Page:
David Collier’s comic book chronicles our pandemic

Not long after the start of the COVID-19 pandemic, David Collier began a daily ritual of paddling his kayak from Bayfront Park across the harbour to a small inlet on the Burlington side called Rock Bay.

He would pack his sketch book, pencils and pens, along with some military grade camping gear to keep him warm and dry, and draw all day long about the crazy things going on in the world.

It was a time of uncertainty and fear. Nobody really knew how bad COVID could be, how many people would die. Health-care workers and grocery store clerks became overnight heroes.

Panels in David Collier's new book, 'Winter of Our Pandemic.'
Panels in David Collier’s new book, ‘Winter of Our Pandemic.’The Hamilton Spectator

Collier, one of the top names in alternative comic book art in Canada, was determined to use his talents to chronicle how the pandemic was affecting the city of Hamilton and, more particularly, the North End neighborhood where he has lived with his wife Jen for more than 20 years.

“I wanted to capture the bravery of people who went to work every morning not sure whether they would live or die, like my neighbour the health-care worker, or the ladies working at the Lighthouse Fish Market (on James Street North),” Collier says about the impetus behind his new comic book “Winter of Our Pandemic.”

“I just wanted to document it.”

Collier is grappling with a dripping ice cream cone — one scoop vanilla, another chocolate — on the patio of Creamy Atlas, an ice cream parlour owned by Daryl Bender, a longtime friend and neighbour. Bender, who designed many of Hamilton’s bicycle routes while working for the city’s Public Works Dept., is also one of the many characters who crop up in “Winter of Our Pandemic.”

The cover of David Collier’s ‘Winter of Our Pandemic.’
The cover of David Collier’s ‘Winter of Our Pandemic.’Supplied photo

Collier is an avid biker — better to ride a bicycle than take the bus during a pandemic — and is a big fan of Bender’s bike lanes. Bender even has a spot of the cover of the new book. He’s the guy wearing the “Supercycle” helmet.

Collier figures he wrote and drew more than half of the book during his daily kayak visits to Rock Bay.

“I’d go after breakfast, spend all day there and come home for supper,” Collier says. “It was my workshop, my discipline.”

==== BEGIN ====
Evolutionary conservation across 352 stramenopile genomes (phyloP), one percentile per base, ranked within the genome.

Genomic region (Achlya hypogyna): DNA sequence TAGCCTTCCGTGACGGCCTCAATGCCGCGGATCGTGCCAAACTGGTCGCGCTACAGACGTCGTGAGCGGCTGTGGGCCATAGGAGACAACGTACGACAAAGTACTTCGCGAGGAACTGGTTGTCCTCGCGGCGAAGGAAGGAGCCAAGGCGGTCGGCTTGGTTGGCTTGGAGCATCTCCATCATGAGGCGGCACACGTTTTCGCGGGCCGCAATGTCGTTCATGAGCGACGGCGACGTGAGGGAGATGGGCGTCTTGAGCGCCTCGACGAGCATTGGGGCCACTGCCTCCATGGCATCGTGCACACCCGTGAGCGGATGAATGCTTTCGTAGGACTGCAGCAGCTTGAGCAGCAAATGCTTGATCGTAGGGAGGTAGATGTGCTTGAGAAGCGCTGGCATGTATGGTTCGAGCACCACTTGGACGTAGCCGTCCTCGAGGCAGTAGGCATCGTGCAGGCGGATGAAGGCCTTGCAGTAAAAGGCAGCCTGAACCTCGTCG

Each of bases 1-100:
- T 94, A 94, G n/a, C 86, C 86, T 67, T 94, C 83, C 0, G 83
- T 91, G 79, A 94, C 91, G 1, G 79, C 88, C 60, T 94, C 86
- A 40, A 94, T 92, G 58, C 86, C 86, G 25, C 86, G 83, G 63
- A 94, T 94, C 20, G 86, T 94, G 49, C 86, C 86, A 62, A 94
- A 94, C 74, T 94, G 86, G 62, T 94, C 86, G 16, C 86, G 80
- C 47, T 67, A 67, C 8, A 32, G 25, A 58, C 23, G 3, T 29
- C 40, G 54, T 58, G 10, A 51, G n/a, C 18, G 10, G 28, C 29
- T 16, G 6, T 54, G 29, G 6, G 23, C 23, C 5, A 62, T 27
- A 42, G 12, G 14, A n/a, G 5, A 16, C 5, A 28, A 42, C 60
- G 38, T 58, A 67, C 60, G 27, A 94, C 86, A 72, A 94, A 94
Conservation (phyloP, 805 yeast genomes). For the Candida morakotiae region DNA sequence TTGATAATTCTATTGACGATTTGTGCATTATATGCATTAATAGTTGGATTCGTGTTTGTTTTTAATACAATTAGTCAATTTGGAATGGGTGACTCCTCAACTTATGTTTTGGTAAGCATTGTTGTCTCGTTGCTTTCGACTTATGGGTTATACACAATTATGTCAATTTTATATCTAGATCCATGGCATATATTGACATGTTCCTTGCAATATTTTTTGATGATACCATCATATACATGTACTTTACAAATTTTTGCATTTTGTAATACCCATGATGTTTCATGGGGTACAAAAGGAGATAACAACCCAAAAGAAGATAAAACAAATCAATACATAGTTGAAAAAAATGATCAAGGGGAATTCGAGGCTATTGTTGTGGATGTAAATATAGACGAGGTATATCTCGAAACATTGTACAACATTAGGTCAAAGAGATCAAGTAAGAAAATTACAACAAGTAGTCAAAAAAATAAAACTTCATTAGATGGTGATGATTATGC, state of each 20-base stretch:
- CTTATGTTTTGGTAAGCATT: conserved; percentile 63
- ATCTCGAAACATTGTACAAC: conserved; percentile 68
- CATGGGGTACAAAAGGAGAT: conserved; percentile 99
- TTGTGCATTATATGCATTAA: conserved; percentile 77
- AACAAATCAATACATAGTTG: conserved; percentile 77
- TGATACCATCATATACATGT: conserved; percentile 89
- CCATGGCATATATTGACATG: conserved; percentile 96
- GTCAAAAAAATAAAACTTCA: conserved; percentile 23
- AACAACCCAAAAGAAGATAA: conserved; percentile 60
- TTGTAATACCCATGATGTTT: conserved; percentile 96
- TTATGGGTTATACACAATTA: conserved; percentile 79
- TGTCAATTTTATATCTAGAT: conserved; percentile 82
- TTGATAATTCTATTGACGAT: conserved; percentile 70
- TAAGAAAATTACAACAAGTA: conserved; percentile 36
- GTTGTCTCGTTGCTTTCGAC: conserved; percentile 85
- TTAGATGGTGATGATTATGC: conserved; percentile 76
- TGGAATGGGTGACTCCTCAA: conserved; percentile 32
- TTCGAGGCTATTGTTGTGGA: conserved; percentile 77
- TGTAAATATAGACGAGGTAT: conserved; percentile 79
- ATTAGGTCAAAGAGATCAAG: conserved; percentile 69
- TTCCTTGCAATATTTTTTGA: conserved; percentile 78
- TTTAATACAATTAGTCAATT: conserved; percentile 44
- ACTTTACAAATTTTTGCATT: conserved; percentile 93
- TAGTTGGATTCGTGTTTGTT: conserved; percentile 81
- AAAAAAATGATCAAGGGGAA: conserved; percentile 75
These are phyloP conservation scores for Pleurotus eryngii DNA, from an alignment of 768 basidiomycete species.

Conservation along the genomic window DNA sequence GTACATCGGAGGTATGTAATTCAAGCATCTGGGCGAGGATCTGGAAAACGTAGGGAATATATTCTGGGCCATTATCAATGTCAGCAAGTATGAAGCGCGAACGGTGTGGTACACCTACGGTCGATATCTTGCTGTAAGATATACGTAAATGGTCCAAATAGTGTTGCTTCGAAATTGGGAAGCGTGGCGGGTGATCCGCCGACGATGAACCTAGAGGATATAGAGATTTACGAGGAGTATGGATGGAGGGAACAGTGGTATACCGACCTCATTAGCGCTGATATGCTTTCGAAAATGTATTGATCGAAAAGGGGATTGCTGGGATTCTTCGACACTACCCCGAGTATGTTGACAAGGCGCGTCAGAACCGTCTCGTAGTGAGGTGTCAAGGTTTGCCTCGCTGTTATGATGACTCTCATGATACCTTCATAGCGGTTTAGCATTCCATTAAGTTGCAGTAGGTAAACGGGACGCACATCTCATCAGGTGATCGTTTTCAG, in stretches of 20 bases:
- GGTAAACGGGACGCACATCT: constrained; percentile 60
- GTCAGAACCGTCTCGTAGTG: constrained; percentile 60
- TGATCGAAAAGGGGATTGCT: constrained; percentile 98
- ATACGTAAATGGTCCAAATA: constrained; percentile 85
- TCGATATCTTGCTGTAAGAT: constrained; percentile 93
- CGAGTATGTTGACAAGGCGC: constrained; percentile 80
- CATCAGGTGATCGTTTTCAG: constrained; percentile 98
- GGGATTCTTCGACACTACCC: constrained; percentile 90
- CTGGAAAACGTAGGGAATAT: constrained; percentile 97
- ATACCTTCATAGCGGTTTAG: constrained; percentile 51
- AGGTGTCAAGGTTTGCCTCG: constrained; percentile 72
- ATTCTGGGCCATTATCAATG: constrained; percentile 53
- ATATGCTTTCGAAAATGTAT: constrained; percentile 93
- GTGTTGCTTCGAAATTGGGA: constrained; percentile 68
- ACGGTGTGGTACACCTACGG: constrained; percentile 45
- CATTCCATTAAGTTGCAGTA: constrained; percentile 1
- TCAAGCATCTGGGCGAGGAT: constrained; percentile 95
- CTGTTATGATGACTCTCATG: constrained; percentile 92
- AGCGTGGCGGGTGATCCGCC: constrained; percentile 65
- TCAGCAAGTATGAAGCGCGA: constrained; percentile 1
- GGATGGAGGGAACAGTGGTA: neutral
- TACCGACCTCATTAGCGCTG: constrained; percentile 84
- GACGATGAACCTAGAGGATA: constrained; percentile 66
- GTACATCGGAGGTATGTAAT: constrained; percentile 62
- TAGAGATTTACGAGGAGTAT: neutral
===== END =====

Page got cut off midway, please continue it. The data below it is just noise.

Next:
Collier takes readers to familiar Hamilton locations like Kenesky Sports in ‘Winter of Our Pandemic.’
Collier takes readers to familiar Hamilton locations like Kenesky Sports in ‘Winter of Our Pandemic.’Supplied photo

In typical Collier fashion, “Winter of Our Pandemic” is a 120-page collection of vignettes that often take strange segues into history, including a flashback to the 1918 flu pandemic, a meetup with the late great cartoonist Charles Schulz and a retelling of the story of hockey legend Cyclone Taylor.

The book’s home base is the outdoor skating rink at Pier 8, where Collier and Jen spent much of their time during the pandemic winters. From there, Collier takes us to other city landmarks such as Bryce Kanbara’s you me gallery, Kenesky Sports and Cycle and the Beasley skateboard park. There are also visits to city hall protests, homeless encampments, big-box stores and the boarded-up Jamesville housing survey — all drawn and captioned with an endearing sense of wonder.

David Collier flips open a page in his new book, 'Winter of Our Pandemic.'
David Collier flips open a page in his new book, ‘Winter of Our Pandemic.’The Hamilton Spectator

“There’s no big statement in this book,” Collier, 59, says. “What I wanted to do was get what happened to us on paper.”

“Winter of Our Pandemic” represents almost two years of work by Collier, but his biggest challenge was finding a publisher. Alternative comic books are a niche market, and, like all forms of print media, have lost much of their lustre since the dawn of the internet.

Collier’s Canadian publisher Nova Scotia-based Conundrum Press was happy to have it, but wouldn’t be able to release the book until 2023. His American publisher Fantagraphics was willing, but wanted to have it printed in China.

Collier didn’t want to wait another year to publish — he sees comic book art as a much more immediate communication between artist and reader — and he didn’t want it published in China. His mother had “Free the Two Michaels” posters hanging at her home in Stratford.

Illustrator David Collier with his new book, 'Winter of Our Pandemic.'
Illustrator David Collier with his new book, ‘Winter of Our Pandemic.’The Hamilton Spectator

Collier turned to an old friend and fellow comic book artist, Anthony Woodward, who runs a boutique publishing company in Regina called Spare Parts Press. Woodward and Collier arranged to have it printed by Impressive Printing, a small firm based in Hamilton.

“Comics have to have good karma and I couldn’t have my book printed in China,” Collier says. “I wanted it printed in Canada.”

“Winter of Our Pandemic” is available through the Spare Parts Press website (sparepartspress.com), or in Hamilton at Creamy Atlas (10 Mulberry St., near James North), J.D. Gordon Books (314 King St. E.), City in the City Books (181 Ottawa St. N.), Epic Books (226 Locke St. S.) and King West Books (1060 King St. W.).

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